A method of making the device of FIGS. 1 and 2a-2e will be described in reference to FIGS. 4a-4d. The starting material is a slice of P-type silicon of which the substrate 11 is only a very small portion. The slice is perhaps 6 inches in diameter, while the portion shown in FIG. 1 is only a few microns wide. A number of process steps would be performed to create transistors peripheral to the array, and these will not be discussed here. For example, the memory device may be of the complementary field-effect type in which N-wells and P-wells are formed in the substrate 11 as part of the process to create peripheral transistors. The first step related to the cell array of the invention is applying oxide and silicon nitride coatings 30 and 31 as seen in FIG. 4a, and patterning these coatings using photoresist to leave nitride over what will be the channel regions, the sources, the drains, and the bitlines 13, while exposing the areas where the thick field oxide 21 and 22 is to be formed. A boron implant at about 8×1012 cm2 dosage is performed to create a P+ channel stop beneath the field oxide 21 and 22. Then the field oxide 21 and 22 is grown to a thickness of about 9000A by exposing to steam at about 900° for several hours. The thermal oxide grows beneath the edges of the nitride 31, creating a "bird's beak" 22a instead of a sharp transition.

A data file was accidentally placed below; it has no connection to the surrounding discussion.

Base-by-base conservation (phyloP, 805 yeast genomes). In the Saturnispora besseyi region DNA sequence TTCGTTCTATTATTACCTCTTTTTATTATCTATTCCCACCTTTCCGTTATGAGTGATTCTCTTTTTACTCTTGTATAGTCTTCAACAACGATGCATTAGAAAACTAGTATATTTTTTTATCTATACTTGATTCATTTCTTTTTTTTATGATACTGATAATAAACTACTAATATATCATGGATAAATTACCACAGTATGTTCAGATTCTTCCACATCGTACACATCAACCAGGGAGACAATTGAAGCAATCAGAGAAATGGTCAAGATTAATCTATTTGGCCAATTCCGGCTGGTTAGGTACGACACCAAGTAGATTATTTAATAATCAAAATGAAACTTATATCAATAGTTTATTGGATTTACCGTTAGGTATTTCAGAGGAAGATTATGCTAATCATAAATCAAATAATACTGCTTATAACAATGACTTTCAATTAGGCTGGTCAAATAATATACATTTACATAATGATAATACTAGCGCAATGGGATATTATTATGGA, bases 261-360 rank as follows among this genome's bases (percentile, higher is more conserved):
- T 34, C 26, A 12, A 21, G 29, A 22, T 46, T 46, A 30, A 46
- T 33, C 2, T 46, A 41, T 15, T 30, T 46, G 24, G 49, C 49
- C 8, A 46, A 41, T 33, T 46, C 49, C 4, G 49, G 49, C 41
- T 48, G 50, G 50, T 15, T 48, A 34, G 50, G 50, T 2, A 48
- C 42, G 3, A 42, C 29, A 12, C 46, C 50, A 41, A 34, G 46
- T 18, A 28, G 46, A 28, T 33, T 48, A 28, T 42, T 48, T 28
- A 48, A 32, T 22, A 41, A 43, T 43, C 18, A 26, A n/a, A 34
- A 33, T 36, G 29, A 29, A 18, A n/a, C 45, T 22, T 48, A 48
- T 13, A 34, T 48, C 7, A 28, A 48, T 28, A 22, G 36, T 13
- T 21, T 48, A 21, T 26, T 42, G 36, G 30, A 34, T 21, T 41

Turning now to FIG. 4b, the nitride 31 is remove and, in the area where the bitlines 13 are to be formed, an arsenic implant is done at a dosage of about 6×1015 cm2 at 135 KeV, using photoresist as an implant mask, to create the source/drain regions and bitlines. Next, another thermal oxide is grown on the face to a thickness of about 2500 to 3500A over the N+ buried bitlines, during which time a thermal oxide of about 300A will grow over the non-doped channel areas (due to the differential oxidation occurring when heavily-doped and lightly-doped silicon areas are exposed to oxidation at the same time), to create the oxide layers 14 above the source/drain regions and bitlines 13. This oxidation is in steam at about 800° to 900° C. At the transition areas 18 where the bird's beak 22a has been formed, the edge of the originally-formed thermal oxide has masked the arsenic implant so the concentration is lower and so the oxide growth in that area is less than that of the oxide 14 or the oxide 22.
Referring now to FIG. 4c, a window 19 (also seen in FIG. 1) is opened in the gate oxide 20. This is done using photoresist as a mask, and etching through the oxide 20 to the bare silicon, then growing a thin oxide 19 to form tunnel window 19. During formation of the tunnel window 19 oxide, the thickness of gate oxide 20 will increase to approximately 350A.